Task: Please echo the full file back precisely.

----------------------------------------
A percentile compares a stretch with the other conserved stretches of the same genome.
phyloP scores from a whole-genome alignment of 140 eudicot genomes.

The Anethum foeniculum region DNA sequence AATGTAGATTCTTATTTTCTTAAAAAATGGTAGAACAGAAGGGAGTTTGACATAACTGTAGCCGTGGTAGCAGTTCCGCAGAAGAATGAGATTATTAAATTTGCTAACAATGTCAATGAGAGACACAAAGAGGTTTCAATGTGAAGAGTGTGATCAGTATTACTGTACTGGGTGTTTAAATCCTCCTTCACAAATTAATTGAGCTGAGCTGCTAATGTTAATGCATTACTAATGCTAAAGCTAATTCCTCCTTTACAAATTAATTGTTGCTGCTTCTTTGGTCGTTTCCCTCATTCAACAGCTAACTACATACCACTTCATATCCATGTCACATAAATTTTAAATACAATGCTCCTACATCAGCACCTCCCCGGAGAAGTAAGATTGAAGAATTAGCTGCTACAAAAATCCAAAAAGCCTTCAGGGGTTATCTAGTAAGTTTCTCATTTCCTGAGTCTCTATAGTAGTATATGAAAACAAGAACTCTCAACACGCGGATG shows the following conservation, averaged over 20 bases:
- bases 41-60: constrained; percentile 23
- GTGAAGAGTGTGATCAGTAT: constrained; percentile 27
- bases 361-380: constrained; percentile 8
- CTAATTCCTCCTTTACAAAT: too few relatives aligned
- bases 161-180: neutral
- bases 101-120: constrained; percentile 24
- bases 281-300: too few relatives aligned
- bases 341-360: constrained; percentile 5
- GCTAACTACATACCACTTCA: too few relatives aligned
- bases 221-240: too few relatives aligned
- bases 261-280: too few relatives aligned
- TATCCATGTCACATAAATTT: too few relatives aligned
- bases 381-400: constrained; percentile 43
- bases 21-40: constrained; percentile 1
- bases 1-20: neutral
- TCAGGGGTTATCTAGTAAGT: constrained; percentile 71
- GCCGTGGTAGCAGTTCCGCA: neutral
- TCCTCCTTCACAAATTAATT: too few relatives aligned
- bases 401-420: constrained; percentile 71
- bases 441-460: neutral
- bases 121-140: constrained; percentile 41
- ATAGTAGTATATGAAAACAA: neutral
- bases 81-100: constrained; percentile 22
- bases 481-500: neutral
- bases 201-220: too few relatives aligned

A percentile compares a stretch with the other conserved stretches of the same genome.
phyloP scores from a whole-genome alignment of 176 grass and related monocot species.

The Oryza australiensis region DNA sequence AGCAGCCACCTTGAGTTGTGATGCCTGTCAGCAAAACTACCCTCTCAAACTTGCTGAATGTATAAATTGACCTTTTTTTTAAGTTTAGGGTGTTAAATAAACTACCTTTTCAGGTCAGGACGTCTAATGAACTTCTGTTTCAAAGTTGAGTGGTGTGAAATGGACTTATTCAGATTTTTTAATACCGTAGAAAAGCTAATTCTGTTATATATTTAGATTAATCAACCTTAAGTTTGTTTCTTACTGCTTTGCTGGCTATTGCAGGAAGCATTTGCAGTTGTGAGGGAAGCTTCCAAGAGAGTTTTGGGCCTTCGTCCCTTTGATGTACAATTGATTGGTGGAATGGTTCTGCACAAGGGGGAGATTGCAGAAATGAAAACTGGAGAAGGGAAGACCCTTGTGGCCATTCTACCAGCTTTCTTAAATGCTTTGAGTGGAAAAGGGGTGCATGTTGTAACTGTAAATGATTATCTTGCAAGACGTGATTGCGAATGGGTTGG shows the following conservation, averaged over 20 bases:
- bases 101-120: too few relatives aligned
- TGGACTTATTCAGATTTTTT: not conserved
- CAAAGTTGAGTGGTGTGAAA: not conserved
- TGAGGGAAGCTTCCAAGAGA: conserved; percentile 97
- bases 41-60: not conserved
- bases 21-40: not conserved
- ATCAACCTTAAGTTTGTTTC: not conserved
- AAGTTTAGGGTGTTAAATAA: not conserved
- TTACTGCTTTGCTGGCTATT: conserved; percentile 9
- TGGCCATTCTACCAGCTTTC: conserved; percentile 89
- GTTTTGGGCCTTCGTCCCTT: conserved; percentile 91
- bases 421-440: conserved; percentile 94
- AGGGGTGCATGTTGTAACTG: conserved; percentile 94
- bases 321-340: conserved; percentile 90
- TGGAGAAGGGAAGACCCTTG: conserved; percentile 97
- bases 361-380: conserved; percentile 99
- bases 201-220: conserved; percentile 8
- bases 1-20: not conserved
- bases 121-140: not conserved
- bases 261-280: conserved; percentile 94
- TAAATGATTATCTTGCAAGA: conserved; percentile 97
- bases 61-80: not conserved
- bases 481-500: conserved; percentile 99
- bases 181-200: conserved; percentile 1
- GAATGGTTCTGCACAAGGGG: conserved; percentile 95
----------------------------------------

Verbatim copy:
A percentile compares a stretch with the other conserved stretches of the same genome.
phyloP scores from a whole-genome alignment of 140 eudicot genomes.

The Anethum foeniculum region DNA sequence AATGTAGATTCTTATTTTCTTAAAAAATGGTAGAACAGAAGGGAGTTTGACATAACTGTAGCCGTGGTAGCAGTTCCGCAGAAGAATGAGATTATTAAATTTGCTAACAATGTCAATGAGAGACACAAAGAGGTTTCAATGTGAAGAGTGTGATCAGTATTACTGTACTGGGTGTTTAAATCCTCCTTCACAAATTAATTGAGCTGAGCTGCTAATGTTAATGCATTACTAATGCTAAAGCTAATTCCTCCTTTACAAATTAATTGTTGCTGCTTCTTTGGTCGTTTCCCTCATTCAACAGCTAACTACATACCACTTCATATCCATGTCACATAAATTTTAAATACAATGCTCCTACATCAGCACCTCCCCGGAGAAGTAAGATTGAAGAATTAGCTGCTACAAAAATCCAAAAAGCCTTCAGGGGTTATCTAGTAAGTTTCTCATTTCCTGAGTCTCTATAGTAGTATATGAAAACAAGAACTCTCAACACGCGGATG shows the following conservation, averaged over 20 bases:
- bases 41-60: constrained; percentile 23
- GTGAAGAGTGTGATCAGTAT: constrained; percentile 27
- bases 361-380: constrained; percentile 8
- CTAATTCCTCCTTTACAAAT: too few relatives aligned
- bases 161-180: neutral
- bases 101-120: constrained; percentile 24
- bases 281-300: too few relatives aligned
- bases 341-360: constrained; percentile 5
- GCTAACTACATACCACTTCA: too few relatives aligned
- bases 221-240: too few relatives aligned
- bases 261-280: too few relatives aligned
- TATCCATGTCACATAAATTT: too few relatives aligned
- bases 381-400: constrained; percentile 43
- bases 21-40: constrained; percentile 1
- bases 1-20: neutral
- TCAGGGGTTATCTAGTAAGT: constrained; percentile 71
- GCCGTGGTAGCAGTTCCGCA: neutral
- TCCTCCTTCACAAATTAATT: too few relatives aligned
- bases 401-420: constrained; percentile 71
- bases 441-460: neutral
- bases 121-140: constrained; percentile 41
- ATAGTAGTATATGAAAACAA: neutral
- bases 81-100: constrained; percentile 22
- bases 481-500: neutral
- bases 201-220: too few relatives aligned

A percentile compares a stretch with the other conserved stretches of the same genome.
phyloP scores from a whole-genome alignment of 176 grass and related monocot species.

The Oryza australiensis region DNA sequence AGCAGCCACCTTGAGTTGTGATGCCTGTCAGCAAAACTACCCTCTCAAACTTGCTGAATGTATAAATTGACCTTTTTTTTAAGTTTAGGGTGTTAAATAAACTACCTTTTCAGGTCAGGACGTCTAATGAACTTCTGTTTCAAAGTTGAGTGGTGTGAAATGGACTTATTCAGATTTTTTAATACCGTAGAAAAGCTAATTCTGTTATATATTTAGATTAATCAACCTTAAGTTTGTTTCTTACTGCTTTGCTGGCTATTGCAGGAAGCATTTGCAGTTGTGAGGGAAGCTTCCAAGAGAGTTTTGGGCCTTCGTCCCTTTGATGTACAATTGATTGGTGGAATGGTTCTGCACAAGGGGGAGATTGCAGAAATGAAAACTGGAGAAGGGAAGACCCTTGTGGCCATTCTACCAGCTTTCTTAAATGCTTTGAGTGGAAAAGGGGTGCATGTTGTAACTGTAAATGATTATCTTGCAAGACGTGATTGCGAATGGGTTGG shows the following conservation, averaged over 20 bases:
- bases 101-120: too few relatives aligned
- TGGACTTATTCAGATTTTTT: not conserved
- CAAAGTTGAGTGGTGTGAAA: not conserved
- TGAGGGAAGCTTCCAAGAGA: conserved; percentile 97
- bases 41-60: not conserved
- bases 21-40: not conserved
- ATCAACCTTAAGTTTGTTTC: not conserved
- AAGTTTAGGGTGTTAAATAA: not conserved
- TTACTGCTTTGCTGGCTATT: conserved; percentile 9
- TGGCCATTCTACCAGCTTTC: conserved; percentile 89
- GTTTTGGGCCTTCGTCCCTT: conserved; percentile 91
- bases 421-440: conserved; percentile 94
- AGGGGTGCATGTTGTAACTG: conserved; percentile 94
- bases 321-340: conserved; percentile 90
- TGGAGAAGGGAAGACCCTTG: conserved; percentile 97
- bases 361-380: conserved; percentile 99
- bases 201-220: conserved; percentile 8
- bases 1-20: not conserved
- bases 121-140: not conserved
- bases 261-280: conserved; percentile 94
- TAAATGATTATCTTGCAAGA: conserved; percentile 97
- bases 61-80: not conserved
- bases 481-500: conserved; percentile 99
- bases 181-200: conserved; percentile 1
- GAATGGTTCTGCACAAGGGG: conserved; percentile 95